Baking anti-racism into the curriculum is an urgent need, Blakey believes. “I want to center multiple perspectives and decenter white-bodied-ness and white normative views,” she says. “I want to begin to look at the ways in which we teach students about how to work with diverse populations. Oftentimes we focus on white families and white individuals as the norm and then we jump from there to ‘this is how you work with African Americans.’ ‘This is how you work with Latino people.’ ‘This is how you work with Indigenous people.’ We need to rethink our entire curriculum around what it means to educate the social workers of today.”
Blakey says students have the right to have and see themselves reflected in the curriculum, in the faculty, and in the student body. “Students have a right to be in a program that celebrates all of who they are and seeks to be inclusive, welcoming, and providing a sense of belonging,” she says. “I believe students also have the right to receive a rigorous education that pushes them to think critically, that pushes them to at least try on different perspectives, and to really see problems from different viewpoints so that they can respond to and speak to why they believe something should be a certain way beyond their personal feelings. Their beliefs and opinions should be rooted in research, knowledge, practice wisdom, and social work values and ethics.”
To make this happen, Blakey plans to tap into the key strength of the school—its people. “We have a world-class faculty that is doing amazing things from work in domestic violence to work with refugees to work with aging populations. Our faculty interests really run the gamut of social work practice,” she says. “We have some of the best staff at this University who really care about students, who really care about social work’s mission, and who are really dedicated to making this school the best place it can be. And I think we have some of the most dedicated students.”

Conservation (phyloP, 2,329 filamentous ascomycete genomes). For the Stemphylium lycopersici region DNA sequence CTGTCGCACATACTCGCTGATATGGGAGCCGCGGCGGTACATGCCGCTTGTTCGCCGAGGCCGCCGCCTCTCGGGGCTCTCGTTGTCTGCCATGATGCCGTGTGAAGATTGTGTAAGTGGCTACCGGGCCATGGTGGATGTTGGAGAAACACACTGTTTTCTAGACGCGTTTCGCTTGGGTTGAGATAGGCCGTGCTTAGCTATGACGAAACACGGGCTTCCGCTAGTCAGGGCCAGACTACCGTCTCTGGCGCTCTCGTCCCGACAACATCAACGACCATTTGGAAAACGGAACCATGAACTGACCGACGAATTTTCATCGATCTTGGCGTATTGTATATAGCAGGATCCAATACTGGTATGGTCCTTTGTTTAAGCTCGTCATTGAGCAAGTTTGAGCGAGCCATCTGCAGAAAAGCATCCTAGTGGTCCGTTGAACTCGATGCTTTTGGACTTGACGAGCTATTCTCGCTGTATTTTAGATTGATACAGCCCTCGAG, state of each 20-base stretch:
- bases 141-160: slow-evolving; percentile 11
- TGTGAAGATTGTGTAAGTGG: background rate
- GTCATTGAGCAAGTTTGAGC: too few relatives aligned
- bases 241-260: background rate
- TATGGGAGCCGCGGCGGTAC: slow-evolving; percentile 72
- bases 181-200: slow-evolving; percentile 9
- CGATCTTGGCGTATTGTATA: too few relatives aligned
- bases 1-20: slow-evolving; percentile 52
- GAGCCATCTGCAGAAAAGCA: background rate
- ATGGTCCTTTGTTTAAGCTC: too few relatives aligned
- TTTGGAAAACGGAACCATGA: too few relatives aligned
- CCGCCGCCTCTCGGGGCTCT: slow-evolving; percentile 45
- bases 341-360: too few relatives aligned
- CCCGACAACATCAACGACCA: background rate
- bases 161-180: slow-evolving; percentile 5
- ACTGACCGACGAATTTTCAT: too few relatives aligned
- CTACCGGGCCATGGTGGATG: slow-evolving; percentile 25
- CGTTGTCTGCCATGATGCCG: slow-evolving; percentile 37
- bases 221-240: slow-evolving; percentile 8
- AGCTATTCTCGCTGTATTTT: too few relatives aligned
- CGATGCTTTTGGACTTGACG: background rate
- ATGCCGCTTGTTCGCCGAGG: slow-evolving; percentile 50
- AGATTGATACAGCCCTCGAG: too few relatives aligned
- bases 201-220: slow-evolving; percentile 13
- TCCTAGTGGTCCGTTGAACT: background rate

Blakey says she wants to build upon the solid foundation that has already been built by Joe Merighi, John Bricout, Jim Reinardy, and Jean Quam. “I know that every single faculty member has ideas about what they think the school should be and what the school should look like,” she says. “And so I think that’s going to take time to really figure out what we are going to become, what we are going to highlight, and what we want to be known for as a school of social work. Those are conversations that are going to happen over the next couple of years and we will be continuously tweaking and improving as we go along.”
Happy to be home
Blakey is excited about the future and also, happy to be home. “The school has a special place in my heart because it is my alma mater, because I got my bachelor’s and master’s here,” she says. “I grew up in St Paul. I am a fourth-generation Minnesotan. My family has a very long legacy in St. Paul.” Her great-grandfather, Cassville Bullard, helped to build monuments in St. Paul and Minneapolis and also worked on the governor’s mansion, the state capitol, and the Foshay Tower, once the tallest building in Minneapolis. Her cousin Art Blakey was the first African American sheriff at the State Fair and was the first Black king of the St. Paul Winter Carnival.
“My family has a long history of caring about Minnesota public service and contributing to the betterment of the Twin Cities area,” she says. “And I am the next person in line to continue that tradition. I am really excited to be here to serve in this role. It is not lost on me that I am the first Black woman to serve in this role and I really am honored to be leading the school at this time in history.”
– KEVIN MOE